Often times art teachers are mandated to incorporate District initiatives in their classroom. And, you know, that normally isn’t a problem. It really depends on how the District wants the program implemented.
The Six Pillars of Character
Character Counts is a Nationwide initiative head up by the Josephson Institute. Their framework centers on the Six Pillars of Character: trustworthiness, Respect, responsibility, fairness, caring, and citizenship. It is an all-inclusive approach “everyone can agree on” and the Josephson Institute prides itself on not having political, religious, or cultural biases.
An Elementary Art Room Framework
When District initiatives are foisted upon visual arts teachers, we can sometimes get a little cranky. As I mentioned, we are bound by a limited timeframe with which to work with our kids. Once you add in the fact that we have SGO (student growth objects) just like “real” teachers, the stakes are raised for us because of the timeframe can be drastically affected should long-term projects be the expected outcome. Fortunately, in my district, I had leeway on interpretation. Perhaps some of the following recommendations can help you, too. I didn’t do posters or offer to do them. Instead, I incorporated the Six Pillars of Character into the framework of my class room guidelines. Over a series of posts, you will see how each of the Pillars can easily be fit into the workings of the art room and should be used to reinforce procedures and accountability in your class.
Students in my class are taught that the supplies in the art room are a privilege. Students who do not respect my supplies are given other supplies to get their work done. Can’t handle working in watercolor without splashing your neighbor? Then you may be given crayons to complete your assignment. Once you are shown how to use a supply responsibly, you are brought into the circle of trust. It’s a sacred trust really. Once you get kids to buy into your class as a special place with unique qualities, you are going to see a transformation in their perspective towards your supplies. In fact, they should no longer be seen as “my supplies” or “Mr. Phil’s supplies” but our supplies.
Sadly, misuse of supplies isn’t the only topic you would find under the trustworthiness heading. Theft is another one. Because art supplies have a magical (or, sometimes, really practical) quality about them, they sometimes sprout legs. People have tried to handle theft in a variety of ways. Artful Artsy Amy uses numbers and a sign out sheet. I’ve seen others use pom-poms on the ends of markers to make the supplies conspicuous. I think both of these solutions have merit. I’ve tried both in the past when I worked with high schoolers. Much of my supply issue has been helped on an elementary level by teaching the concept of trustworthiness in the art room.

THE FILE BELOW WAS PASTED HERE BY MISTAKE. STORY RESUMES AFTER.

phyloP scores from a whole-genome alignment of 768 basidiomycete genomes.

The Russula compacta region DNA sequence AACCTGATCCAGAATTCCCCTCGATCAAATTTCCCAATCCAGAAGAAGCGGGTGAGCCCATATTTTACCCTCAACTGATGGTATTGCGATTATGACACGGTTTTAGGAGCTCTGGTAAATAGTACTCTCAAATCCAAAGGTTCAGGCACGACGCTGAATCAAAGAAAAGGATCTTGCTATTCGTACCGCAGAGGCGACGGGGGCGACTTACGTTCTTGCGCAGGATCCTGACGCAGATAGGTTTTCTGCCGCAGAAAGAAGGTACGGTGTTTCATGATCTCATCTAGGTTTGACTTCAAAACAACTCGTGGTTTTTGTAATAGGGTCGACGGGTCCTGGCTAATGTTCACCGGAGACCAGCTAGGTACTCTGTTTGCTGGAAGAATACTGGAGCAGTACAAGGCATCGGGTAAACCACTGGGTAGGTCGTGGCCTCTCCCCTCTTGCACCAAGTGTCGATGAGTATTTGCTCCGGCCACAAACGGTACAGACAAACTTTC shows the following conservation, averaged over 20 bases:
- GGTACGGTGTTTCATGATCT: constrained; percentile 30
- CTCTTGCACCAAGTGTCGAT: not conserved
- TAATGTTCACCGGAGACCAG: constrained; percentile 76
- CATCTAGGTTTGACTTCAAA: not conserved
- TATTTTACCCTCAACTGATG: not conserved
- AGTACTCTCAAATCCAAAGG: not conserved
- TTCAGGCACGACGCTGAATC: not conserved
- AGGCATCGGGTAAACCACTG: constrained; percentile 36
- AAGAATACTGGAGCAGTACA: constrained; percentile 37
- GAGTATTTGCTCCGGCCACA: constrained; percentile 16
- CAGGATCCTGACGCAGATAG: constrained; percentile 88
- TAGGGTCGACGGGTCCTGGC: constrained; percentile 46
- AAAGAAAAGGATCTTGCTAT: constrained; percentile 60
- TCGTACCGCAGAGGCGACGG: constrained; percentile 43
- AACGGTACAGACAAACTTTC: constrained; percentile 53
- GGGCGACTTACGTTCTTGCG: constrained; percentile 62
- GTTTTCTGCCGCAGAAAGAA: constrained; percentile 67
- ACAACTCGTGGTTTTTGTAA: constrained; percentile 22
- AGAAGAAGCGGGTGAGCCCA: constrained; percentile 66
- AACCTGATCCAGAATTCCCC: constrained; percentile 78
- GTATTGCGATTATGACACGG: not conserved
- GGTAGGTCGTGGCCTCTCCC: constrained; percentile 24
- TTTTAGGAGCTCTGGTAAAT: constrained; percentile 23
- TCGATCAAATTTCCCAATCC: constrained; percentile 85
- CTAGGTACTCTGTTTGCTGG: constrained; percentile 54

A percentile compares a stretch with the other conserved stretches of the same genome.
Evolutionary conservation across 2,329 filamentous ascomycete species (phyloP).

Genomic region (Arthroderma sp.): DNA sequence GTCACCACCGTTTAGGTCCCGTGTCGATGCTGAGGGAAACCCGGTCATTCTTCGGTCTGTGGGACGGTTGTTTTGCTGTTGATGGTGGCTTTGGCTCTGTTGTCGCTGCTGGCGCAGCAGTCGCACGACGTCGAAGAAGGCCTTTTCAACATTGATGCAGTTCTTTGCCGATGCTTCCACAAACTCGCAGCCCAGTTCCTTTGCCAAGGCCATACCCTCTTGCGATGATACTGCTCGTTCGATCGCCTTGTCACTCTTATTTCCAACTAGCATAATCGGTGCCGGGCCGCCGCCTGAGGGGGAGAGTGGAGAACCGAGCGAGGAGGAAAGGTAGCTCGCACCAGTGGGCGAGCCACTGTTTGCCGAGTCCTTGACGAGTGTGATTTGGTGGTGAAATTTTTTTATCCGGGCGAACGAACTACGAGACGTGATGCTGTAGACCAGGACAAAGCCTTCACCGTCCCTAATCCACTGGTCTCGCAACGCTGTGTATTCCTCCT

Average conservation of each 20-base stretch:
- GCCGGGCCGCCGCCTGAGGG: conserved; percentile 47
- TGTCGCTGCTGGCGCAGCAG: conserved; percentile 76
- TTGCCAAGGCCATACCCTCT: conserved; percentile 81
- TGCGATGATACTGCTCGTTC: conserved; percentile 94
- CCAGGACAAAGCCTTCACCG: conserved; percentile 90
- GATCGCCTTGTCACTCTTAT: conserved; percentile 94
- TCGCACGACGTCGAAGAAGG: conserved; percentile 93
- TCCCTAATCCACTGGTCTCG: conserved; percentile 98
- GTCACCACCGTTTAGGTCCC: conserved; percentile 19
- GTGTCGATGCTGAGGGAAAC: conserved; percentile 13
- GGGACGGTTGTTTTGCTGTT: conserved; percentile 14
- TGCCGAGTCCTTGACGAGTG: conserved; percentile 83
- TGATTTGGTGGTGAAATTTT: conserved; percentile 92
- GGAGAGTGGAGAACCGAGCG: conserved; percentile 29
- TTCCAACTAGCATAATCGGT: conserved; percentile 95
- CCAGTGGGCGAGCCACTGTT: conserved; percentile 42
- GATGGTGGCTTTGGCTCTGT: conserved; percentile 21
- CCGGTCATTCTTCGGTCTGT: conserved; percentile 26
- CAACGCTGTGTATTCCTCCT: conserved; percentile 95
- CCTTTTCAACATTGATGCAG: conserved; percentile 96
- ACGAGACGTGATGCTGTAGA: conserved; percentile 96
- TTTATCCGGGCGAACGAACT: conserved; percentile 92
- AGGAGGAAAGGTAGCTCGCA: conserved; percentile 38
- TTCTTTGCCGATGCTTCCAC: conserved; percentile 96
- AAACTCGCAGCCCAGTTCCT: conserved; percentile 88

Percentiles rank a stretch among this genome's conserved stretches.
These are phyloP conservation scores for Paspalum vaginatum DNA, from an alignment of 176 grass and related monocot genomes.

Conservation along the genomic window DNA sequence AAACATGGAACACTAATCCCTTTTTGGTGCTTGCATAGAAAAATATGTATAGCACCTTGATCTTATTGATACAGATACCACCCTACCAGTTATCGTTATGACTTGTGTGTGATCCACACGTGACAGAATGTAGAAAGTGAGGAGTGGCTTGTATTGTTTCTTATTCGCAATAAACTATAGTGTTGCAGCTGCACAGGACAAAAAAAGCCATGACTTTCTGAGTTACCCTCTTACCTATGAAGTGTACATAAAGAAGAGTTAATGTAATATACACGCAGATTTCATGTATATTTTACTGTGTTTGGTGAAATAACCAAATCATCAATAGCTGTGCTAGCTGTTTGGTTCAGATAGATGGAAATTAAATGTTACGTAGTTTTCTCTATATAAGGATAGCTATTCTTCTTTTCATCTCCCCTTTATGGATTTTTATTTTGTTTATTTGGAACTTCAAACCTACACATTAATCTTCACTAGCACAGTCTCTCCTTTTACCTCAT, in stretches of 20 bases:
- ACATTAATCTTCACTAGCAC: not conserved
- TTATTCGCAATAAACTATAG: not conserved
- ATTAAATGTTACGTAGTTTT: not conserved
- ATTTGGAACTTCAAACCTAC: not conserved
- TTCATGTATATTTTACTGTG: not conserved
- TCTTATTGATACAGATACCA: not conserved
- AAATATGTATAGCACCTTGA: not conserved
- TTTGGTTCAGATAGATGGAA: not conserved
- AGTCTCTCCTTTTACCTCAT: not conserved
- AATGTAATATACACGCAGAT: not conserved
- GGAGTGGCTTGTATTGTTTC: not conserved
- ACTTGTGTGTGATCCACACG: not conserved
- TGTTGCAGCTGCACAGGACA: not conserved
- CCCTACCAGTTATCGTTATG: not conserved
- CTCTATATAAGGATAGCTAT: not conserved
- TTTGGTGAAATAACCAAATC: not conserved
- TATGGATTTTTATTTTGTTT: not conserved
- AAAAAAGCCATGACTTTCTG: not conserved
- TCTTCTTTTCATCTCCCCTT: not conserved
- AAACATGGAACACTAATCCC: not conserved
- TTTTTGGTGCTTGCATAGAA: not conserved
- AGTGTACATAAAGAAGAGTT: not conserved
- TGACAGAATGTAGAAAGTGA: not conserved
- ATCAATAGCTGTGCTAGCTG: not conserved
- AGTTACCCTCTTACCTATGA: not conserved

In addition to the supply-as-sacred mantra, another application of Trustworthiness in the art room can be seen in how we, as art teachers, communicate to our students about the dreaded c-word: CRITIQUE. Speaking about another person’s art work or talking about your own piece can be paralyzing. Even worse is when the art teacher talks about your piece in front of the whole class. Yikes! Nevertheless, the critique process is something that students need to take seriously. Incorporating the Pillar of Trustworthiness can help. When students are given a framework for the critique process (or any discussion, really) they are put at ease and many times come to enjoy giving and receiving feedback on his/her artwork. I have modified offerings from the Kennedy Center and also found helpful resources on Pintress. In another post, I’ll review the offerings from each of these sites and how you may use them for your students. I could go on because the Pillar of Trustworthiness involves concepts and ideas that are action oriented that students readily identify with.
- Be honest
- Don’t deceive, cheat, or steal
- Be reliable — do what you say you’ll do
- Have the courage to do the right thing
- Build a good reputation
- Be loyal–stand by your family, friends, and country
Each bullet could be handled repeatedly throughout the year by reminders during lessons or ‘shout-outs’ to students you catch being trustworthy. That’s what I liked about being given the freedom of fitting in the Six Pillars of Character into my daily routine. It no longer becomes a special standalone piece of curriculum but something that is natural to the art room (or any classroom)!